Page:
Claiming "off-topic" discussion is this instance is one where one you can't defend an erroneous position.

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Re: Solar energy in India

Postby KL Dubey » 23 Jul 2020 00:47

Mort Walker wrote:^^^NO THE CEEW REPORT IS FALSE. Cheap power is the need for industrial growth. Climate mitigation will happen only when industry and the public use more power from RES, NG and nuclear, as opposed to only one source. RES has not delivered enough power as claimed and as the western coal fields have increased production, expensive coal imports will decline, but coal power will increase between now and the next few years before declining again at the end of this decade.

Claiming "off-topic" discussion is this instance is one where one you can't defend an erroneous position.


Fine, then let CEEW know if you think they are spreading fake information. For now, a lot of people are using their report. They have Facebook, Twitter, and an email contact address. I'd love to see your discussion with them. Keep me updated.

Nobody said we will use only one energy source. Read the links I posted some weeks ago. All you've done here is to start from point A and return to point A by a circuitous route that lets you vent your other pet issues and show your knowledge. Again, simple English - the only exciting thing here is the rapidly rising trajectory of renewables - particularly solar - in India and what it means long-term.

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Re: Solar energy in India

Postby Mort Walker » 23 Jul 2020 01:25

Thanks. Sure I'll email them after you email Zaid Hamid to reconvert after a dip in the Ganga at Benares. We know what their answers are going to be when they have an ulterior agenda.

I don't think you or very many people aside from the CEA understand - including politicians who make statements. Getting power on the grid and balancing loads is a complex process. When you have PV or wind which varies significantly in output makes it more complicated for planning. The rising trajectory of solar PVs comes from the low initial cost thanks to the Chinese. That trajectory will be upward, but slower once tariffs are rationalized with domestic production. Most power plants, regardless of fuel source, installed in India have been sold on lower than actual tariffs. If looking at a energy source in its entirety is in your opinion a pet issue, then I can't help you and you can continue the mental masturbation.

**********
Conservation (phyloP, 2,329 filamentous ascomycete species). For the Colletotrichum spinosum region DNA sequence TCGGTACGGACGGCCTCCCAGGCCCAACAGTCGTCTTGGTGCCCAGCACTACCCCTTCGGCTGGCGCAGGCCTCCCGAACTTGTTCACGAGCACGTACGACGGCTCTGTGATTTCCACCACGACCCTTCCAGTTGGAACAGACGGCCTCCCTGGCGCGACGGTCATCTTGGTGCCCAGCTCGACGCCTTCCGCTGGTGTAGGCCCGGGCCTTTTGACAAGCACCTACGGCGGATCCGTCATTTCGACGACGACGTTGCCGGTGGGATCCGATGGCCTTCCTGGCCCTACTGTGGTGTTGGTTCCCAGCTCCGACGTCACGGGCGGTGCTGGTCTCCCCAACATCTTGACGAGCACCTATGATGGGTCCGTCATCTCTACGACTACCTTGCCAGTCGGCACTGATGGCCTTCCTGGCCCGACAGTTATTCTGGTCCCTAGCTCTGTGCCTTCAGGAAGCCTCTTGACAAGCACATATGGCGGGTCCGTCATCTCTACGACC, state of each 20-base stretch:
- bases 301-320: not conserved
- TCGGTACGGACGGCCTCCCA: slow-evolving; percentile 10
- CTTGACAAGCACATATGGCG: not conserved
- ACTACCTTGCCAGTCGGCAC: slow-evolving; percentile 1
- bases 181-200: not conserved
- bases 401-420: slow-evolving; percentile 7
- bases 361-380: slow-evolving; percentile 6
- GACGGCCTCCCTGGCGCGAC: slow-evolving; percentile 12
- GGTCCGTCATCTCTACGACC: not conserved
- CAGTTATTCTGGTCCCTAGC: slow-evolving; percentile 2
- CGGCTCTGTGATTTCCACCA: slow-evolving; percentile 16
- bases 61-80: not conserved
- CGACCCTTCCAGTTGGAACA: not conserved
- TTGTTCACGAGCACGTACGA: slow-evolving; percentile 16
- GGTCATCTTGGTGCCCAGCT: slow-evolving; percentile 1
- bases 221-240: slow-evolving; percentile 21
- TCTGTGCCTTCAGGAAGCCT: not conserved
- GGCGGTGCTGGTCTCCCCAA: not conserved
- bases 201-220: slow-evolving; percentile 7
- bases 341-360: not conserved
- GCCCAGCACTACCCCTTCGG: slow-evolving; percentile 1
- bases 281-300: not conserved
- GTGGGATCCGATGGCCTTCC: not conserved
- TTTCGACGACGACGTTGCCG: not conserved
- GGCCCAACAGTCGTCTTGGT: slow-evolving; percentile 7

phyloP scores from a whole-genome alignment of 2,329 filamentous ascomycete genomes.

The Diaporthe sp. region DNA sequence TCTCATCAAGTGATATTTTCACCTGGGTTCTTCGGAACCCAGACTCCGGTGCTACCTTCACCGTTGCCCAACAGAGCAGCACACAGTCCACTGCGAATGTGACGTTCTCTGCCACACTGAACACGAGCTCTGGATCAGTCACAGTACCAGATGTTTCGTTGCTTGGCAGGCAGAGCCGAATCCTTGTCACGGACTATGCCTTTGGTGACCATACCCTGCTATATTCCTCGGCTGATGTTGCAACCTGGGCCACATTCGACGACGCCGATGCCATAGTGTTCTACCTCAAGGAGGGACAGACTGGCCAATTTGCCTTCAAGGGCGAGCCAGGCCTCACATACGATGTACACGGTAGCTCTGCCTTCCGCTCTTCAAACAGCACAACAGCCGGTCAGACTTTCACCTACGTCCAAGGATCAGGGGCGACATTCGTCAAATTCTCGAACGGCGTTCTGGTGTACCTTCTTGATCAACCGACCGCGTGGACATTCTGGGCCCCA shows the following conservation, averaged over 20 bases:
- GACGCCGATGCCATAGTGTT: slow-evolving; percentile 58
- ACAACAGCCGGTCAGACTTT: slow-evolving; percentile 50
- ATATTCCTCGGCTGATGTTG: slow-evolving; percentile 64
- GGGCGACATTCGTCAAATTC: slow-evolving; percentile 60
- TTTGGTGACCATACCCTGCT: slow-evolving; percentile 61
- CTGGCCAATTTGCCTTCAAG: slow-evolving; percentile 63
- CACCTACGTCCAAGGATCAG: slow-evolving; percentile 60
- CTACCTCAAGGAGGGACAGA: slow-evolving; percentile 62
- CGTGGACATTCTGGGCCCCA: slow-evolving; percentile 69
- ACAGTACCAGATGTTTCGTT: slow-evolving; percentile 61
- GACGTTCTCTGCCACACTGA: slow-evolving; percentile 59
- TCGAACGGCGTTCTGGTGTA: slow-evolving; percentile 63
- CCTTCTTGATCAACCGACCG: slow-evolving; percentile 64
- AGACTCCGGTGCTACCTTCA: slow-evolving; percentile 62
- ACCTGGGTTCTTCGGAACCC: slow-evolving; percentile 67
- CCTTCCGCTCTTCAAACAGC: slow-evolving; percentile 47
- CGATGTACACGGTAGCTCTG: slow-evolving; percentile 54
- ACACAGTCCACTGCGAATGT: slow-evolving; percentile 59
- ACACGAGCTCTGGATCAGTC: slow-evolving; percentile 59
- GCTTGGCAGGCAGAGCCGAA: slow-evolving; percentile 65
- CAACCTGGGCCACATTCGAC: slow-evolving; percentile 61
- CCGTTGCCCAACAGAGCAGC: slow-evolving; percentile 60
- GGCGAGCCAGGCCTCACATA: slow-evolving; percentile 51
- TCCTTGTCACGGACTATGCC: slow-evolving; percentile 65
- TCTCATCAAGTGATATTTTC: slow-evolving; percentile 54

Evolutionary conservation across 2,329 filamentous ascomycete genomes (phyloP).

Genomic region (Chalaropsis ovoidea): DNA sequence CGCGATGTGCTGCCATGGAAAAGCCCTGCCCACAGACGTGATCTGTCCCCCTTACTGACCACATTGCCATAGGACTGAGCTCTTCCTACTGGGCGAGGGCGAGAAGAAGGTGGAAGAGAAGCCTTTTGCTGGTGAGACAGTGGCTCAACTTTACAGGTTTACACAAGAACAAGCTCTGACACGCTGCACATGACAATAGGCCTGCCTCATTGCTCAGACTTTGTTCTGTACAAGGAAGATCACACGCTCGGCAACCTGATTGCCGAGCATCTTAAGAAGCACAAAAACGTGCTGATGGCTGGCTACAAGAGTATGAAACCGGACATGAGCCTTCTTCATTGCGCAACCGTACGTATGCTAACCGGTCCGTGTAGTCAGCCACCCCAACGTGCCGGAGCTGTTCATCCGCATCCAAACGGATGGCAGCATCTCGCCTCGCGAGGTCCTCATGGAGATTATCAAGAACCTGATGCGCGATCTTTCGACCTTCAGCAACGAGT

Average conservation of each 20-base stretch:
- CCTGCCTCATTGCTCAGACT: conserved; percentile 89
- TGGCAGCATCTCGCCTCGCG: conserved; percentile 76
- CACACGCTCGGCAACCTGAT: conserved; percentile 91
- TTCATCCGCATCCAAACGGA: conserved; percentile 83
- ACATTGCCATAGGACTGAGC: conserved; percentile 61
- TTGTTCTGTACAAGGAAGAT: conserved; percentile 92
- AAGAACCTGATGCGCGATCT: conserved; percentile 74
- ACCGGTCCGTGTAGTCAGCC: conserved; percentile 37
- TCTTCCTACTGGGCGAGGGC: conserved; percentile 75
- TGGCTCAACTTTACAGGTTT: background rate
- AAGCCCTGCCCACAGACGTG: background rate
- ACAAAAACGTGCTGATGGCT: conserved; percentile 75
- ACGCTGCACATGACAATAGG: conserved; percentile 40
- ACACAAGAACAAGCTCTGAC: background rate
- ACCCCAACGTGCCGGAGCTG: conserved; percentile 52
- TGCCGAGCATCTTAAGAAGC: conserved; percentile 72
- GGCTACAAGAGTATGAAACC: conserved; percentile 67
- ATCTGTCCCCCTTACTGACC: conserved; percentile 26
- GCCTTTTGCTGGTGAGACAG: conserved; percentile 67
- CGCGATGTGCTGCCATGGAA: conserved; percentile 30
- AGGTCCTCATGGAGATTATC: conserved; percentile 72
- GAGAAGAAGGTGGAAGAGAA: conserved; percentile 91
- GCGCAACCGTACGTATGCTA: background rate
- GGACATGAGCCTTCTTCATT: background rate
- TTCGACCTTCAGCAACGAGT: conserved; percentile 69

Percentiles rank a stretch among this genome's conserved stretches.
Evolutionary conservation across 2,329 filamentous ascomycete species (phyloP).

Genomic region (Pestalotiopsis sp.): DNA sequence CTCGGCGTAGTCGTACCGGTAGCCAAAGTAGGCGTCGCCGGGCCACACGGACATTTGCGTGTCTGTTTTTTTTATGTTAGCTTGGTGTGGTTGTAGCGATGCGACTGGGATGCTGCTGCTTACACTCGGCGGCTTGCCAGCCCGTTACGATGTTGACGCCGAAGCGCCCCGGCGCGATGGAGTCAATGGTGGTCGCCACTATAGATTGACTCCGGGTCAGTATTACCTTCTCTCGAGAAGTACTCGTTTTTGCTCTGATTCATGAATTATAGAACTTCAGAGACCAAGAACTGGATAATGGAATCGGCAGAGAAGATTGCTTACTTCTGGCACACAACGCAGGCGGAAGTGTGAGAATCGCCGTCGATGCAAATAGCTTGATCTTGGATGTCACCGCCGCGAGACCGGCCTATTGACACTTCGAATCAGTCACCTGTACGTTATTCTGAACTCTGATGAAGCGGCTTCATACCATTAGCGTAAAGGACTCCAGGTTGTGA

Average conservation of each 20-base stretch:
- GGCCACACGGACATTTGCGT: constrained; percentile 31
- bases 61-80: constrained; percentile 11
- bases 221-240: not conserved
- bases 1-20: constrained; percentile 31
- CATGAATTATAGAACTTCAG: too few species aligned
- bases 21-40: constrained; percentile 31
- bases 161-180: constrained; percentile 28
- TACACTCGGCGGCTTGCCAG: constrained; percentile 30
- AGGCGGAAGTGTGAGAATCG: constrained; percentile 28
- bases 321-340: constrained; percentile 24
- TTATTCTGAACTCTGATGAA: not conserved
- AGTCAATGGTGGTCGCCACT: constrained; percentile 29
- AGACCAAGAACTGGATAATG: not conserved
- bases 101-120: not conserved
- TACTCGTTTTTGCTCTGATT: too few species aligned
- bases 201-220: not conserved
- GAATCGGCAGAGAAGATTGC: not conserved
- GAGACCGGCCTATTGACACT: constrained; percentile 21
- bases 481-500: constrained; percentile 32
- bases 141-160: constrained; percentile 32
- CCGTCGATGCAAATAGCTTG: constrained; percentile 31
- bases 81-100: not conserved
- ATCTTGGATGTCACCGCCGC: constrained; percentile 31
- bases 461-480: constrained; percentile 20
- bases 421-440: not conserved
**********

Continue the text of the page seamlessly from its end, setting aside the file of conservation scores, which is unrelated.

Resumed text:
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Re: Solar energy in India

Postby banrjeer » 23 Jul 2020 02:17

https://www.energy-storage.news/blogs/b ... ry-storage
LCOE of batteries reducing, India is a late adopter and lead acid still rules the market.

I work with a start up that builds Solar trackers. We are looking at distributed scale installations.
One of the challenges is competition from subsidy schemes that are based on name plate capacity and not on total generation or cost of energy.

Tracker adoption in India is slow as well

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Re: Solar energy in India

Postby Mort Walker » 23 Jul 2020 02:42

^^^Trackers are a good idea. Given the latitude of India, there is plenty of sun throughout the year, so I guess they've decided to forgo trackers as costs would go up and add maintenance. The Rewa facility is near 24 degrees north. If you did CSP, then trackers are needed to maintain high temperatures.

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Re: Solar energy in India

Postby KL Dubey » 23 Jul 2020 03:02

Mort Walker wrote:Thanks. Sure I'll email them after you email Zaid Hamid to reconvert after a dip in the Ganga at Benares. We know what their answers are going to be when they have an ulterior agenda.


Nonsense. The CEEW report is well researched and compiled with open data sources. I take it seriously, but if you allege publicly that their "report is false" then yeah, it would be useful for you to tell them what is false. I don't know what is the other stuff you mention above. As far as our discussion

Again, I snipped your next paragraph because it's the same "show all my knowledge" thing. You say nothing important or informative beyond well-known generalities about solar power deployment.

I've already told you in a previous post that the key is to maintain the momentum by indigenizing or working with non-Chinese suppliers. PV is commodity manufacturing, it's not super-duper technology. The challenge and opportunity is in developing this industry in India rather than respond by committing to more coal and gas. Sure, covering a temporary gap is fine but that is not what I am talking about.

Again, its blindingly obvious there will be a temporary slowdown (and partially because energy demand itself has fallen). The difference is in attitude and response to a challenge. This is in fact the best time to push renewables further forward and firmly put fossil energy on a "legacy path".

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Re: Solar energy in India

Postby Mort Walker » 23 Jul 2020 03:53

Again, its blindingly obvious there will be a temporary slowdown (and partially because energy demand itself has fallen). The difference is in attitude and response to a challenge. This is in fact the best time to push renewables further forward and firmly put fossil energy on a "legacy path".